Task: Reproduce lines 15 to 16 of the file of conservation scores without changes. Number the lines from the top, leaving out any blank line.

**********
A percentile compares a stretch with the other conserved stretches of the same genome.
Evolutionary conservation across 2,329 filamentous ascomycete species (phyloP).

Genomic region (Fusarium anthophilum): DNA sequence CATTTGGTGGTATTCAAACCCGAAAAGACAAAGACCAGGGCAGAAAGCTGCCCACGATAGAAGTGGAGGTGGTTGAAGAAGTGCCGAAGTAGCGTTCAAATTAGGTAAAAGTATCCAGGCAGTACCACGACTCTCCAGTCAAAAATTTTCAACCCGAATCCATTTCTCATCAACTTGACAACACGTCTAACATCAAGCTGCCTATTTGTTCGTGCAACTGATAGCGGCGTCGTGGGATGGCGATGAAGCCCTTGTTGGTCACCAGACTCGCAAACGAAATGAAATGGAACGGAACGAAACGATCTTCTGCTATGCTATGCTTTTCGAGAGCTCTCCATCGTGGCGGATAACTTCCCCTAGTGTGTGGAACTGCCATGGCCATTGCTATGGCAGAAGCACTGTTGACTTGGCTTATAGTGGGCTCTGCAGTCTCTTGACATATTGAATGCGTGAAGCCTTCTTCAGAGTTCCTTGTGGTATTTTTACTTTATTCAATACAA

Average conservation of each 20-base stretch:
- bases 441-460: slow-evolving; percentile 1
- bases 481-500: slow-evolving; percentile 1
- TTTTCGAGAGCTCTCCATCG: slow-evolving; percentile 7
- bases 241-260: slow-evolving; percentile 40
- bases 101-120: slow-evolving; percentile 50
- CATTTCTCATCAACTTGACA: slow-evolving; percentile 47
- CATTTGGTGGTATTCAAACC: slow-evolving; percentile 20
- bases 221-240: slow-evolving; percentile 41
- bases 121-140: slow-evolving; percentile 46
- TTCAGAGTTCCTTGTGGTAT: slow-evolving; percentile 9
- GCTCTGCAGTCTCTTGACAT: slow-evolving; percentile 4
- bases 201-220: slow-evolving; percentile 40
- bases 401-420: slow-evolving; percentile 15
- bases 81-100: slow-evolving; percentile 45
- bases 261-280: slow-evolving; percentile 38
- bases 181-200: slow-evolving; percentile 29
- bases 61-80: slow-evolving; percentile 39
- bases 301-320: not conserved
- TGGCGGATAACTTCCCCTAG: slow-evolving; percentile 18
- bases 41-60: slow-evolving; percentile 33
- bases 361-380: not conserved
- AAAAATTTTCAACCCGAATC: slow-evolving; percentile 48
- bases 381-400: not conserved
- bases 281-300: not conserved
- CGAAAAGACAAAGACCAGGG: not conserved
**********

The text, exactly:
- GCTCTGCAGTCTCTTGACAT: slow-evolving; percentile 4
- bases 201-220: slow-evolving; percentile 40